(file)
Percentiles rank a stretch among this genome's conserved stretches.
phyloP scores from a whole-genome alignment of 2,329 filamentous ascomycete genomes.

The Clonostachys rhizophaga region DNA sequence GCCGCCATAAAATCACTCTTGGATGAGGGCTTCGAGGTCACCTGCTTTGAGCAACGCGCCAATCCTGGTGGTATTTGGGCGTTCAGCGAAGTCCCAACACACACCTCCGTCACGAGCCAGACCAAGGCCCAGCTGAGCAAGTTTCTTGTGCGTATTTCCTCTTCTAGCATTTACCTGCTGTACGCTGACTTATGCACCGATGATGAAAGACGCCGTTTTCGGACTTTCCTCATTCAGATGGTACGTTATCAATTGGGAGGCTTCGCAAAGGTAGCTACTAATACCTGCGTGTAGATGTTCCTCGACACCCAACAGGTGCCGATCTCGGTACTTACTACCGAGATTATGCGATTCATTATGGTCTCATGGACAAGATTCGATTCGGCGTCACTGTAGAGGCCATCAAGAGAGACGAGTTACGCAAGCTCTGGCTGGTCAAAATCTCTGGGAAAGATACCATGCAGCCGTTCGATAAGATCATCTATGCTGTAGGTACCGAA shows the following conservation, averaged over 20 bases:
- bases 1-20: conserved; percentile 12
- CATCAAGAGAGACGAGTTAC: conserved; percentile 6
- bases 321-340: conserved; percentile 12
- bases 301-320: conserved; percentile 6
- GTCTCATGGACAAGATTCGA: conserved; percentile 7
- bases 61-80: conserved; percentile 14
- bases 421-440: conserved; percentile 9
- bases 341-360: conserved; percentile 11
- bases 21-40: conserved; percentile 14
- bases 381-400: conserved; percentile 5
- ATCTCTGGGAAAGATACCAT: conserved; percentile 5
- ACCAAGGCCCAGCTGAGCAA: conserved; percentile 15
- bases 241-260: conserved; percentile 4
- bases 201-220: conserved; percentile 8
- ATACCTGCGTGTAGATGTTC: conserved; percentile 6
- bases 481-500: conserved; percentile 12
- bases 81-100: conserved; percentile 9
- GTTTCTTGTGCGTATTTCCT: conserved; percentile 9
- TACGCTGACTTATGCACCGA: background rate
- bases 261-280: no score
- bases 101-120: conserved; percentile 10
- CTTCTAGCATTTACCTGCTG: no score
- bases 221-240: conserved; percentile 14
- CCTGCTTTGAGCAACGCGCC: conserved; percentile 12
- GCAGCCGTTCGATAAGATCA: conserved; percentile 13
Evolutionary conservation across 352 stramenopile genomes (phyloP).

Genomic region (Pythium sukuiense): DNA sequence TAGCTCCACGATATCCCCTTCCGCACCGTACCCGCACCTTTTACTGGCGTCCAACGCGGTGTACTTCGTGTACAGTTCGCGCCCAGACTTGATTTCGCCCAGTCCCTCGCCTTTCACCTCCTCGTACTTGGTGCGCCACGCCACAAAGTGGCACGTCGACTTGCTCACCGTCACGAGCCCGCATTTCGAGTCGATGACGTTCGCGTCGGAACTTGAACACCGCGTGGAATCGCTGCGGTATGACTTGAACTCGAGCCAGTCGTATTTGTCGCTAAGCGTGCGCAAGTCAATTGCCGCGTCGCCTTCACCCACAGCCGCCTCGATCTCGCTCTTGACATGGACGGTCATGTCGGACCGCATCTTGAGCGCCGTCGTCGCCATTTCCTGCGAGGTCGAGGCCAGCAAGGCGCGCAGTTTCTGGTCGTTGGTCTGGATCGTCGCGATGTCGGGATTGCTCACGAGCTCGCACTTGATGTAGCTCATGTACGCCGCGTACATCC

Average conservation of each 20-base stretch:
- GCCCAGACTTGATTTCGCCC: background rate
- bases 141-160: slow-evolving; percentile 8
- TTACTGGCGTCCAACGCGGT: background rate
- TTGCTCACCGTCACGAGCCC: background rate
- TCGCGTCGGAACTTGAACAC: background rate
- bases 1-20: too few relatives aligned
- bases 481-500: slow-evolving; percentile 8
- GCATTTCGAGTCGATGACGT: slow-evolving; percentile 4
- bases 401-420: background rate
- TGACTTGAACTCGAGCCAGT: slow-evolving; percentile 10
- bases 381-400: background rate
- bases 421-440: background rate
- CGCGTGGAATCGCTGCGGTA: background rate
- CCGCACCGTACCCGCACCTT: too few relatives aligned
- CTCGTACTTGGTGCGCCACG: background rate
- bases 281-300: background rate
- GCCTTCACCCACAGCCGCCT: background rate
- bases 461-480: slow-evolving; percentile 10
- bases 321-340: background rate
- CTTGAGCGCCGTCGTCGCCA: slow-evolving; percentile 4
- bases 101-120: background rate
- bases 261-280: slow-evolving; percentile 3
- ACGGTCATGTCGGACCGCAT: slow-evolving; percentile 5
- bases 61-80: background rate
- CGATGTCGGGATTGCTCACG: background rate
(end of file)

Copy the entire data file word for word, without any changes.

Percentiles rank a stretch among this genome's conserved stretches.
phyloP scores from a whole-genome alignment of 2,329 filamentous ascomycete genomes.

The Clonostachys rhizophaga region DNA sequence GCCGCCATAAAATCACTCTTGGATGAGGGCTTCGAGGTCACCTGCTTTGAGCAACGCGCCAATCCTGGTGGTATTTGGGCGTTCAGCGAAGTCCCAACACACACCTCCGTCACGAGCCAGACCAAGGCCCAGCTGAGCAAGTTTCTTGTGCGTATTTCCTCTTCTAGCATTTACCTGCTGTACGCTGACTTATGCACCGATGATGAAAGACGCCGTTTTCGGACTTTCCTCATTCAGATGGTACGTTATCAATTGGGAGGCTTCGCAAAGGTAGCTACTAATACCTGCGTGTAGATGTTCCTCGACACCCAACAGGTGCCGATCTCGGTACTTACTACCGAGATTATGCGATTCATTATGGTCTCATGGACAAGATTCGATTCGGCGTCACTGTAGAGGCCATCAAGAGAGACGAGTTACGCAAGCTCTGGCTGGTCAAAATCTCTGGGAAAGATACCATGCAGCCGTTCGATAAGATCATCTATGCTGTAGGTACCGAA shows the following conservation, averaged over 20 bases:
- bases 1-20: conserved; percentile 12
- CATCAAGAGAGACGAGTTAC: conserved; percentile 6
- bases 321-340: conserved; percentile 12
- bases 301-320: conserved; percentile 6
- GTCTCATGGACAAGATTCGA: conserved; percentile 7
- bases 61-80: conserved; percentile 14
- bases 421-440: conserved; percentile 9
- bases 341-360: conserved; percentile 11
- bases 21-40: conserved; percentile 14
- bases 381-400: conserved; percentile 5
- ATCTCTGGGAAAGATACCAT: conserved; percentile 5
- ACCAAGGCCCAGCTGAGCAA: conserved; percentile 15
- bases 241-260: conserved; percentile 4
- bases 201-220: conserved; percentile 8
- ATACCTGCGTGTAGATGTTC: conserved; percentile 6
- bases 481-500: conserved; percentile 12
- bases 81-100: conserved; percentile 9
- GTTTCTTGTGCGTATTTCCT: conserved; percentile 9
- TACGCTGACTTATGCACCGA: background rate
- bases 261-280: no score
- bases 101-120: conserved; percentile 10
- CTTCTAGCATTTACCTGCTG: no score
- bases 221-240: conserved; percentile 14
- CCTGCTTTGAGCAACGCGCC: conserved; percentile 12
- GCAGCCGTTCGATAAGATCA: conserved; percentile 13
Evolutionary conservation across 352 stramenopile genomes (phyloP).

Genomic region (Pythium sukuiense): DNA sequence TAGCTCCACGATATCCCCTTCCGCACCGTACCCGCACCTTTTACTGGCGTCCAACGCGGTGTACTTCGTGTACAGTTCGCGCCCAGACTTGATTTCGCCCAGTCCCTCGCCTTTCACCTCCTCGTACTTGGTGCGCCACGCCACAAAGTGGCACGTCGACTTGCTCACCGTCACGAGCCCGCATTTCGAGTCGATGACGTTCGCGTCGGAACTTGAACACCGCGTGGAATCGCTGCGGTATGACTTGAACTCGAGCCAGTCGTATTTGTCGCTAAGCGTGCGCAAGTCAATTGCCGCGTCGCCTTCACCCACAGCCGCCTCGATCTCGCTCTTGACATGGACGGTCATGTCGGACCGCATCTTGAGCGCCGTCGTCGCCATTTCCTGCGAGGTCGAGGCCAGCAAGGCGCGCAGTTTCTGGTCGTTGGTCTGGATCGTCGCGATGTCGGGATTGCTCACGAGCTCGCACTTGATGTAGCTCATGTACGCCGCGTACATCC

Average conservation of each 20-base stretch:
- GCCCAGACTTGATTTCGCCC: background rate
- bases 141-160: slow-evolving; percentile 8
- TTACTGGCGTCCAACGCGGT: background rate
- TTGCTCACCGTCACGAGCCC: background rate
- TCGCGTCGGAACTTGAACAC: background rate
- bases 1-20: too few relatives aligned
- bases 481-500: slow-evolving; percentile 8
- GCATTTCGAGTCGATGACGT: slow-evolving; percentile 4
- bases 401-420: background rate
- TGACTTGAACTCGAGCCAGT: slow-evolving; percentile 10
- bases 381-400: background rate
- bases 421-440: background rate
- CGCGTGGAATCGCTGCGGTA: background rate
- CCGCACCGTACCCGCACCTT: too few relatives aligned
- CTCGTACTTGGTGCGCCACG: background rate
- bases 281-300: background rate
- GCCTTCACCCACAGCCGCCT: background rate
- bases 461-480: slow-evolving; percentile 10
- bases 321-340: background rate
- CTTGAGCGCCGTCGTCGCCA: slow-evolving; percentile 4
- bases 101-120: background rate
- bases 261-280: slow-evolving; percentile 3
- ACGGTCATGTCGGACCGCAT: slow-evolving; percentile 5
- bases 61-80: background rate
- CGATGTCGGGATTGCTCACG: background rate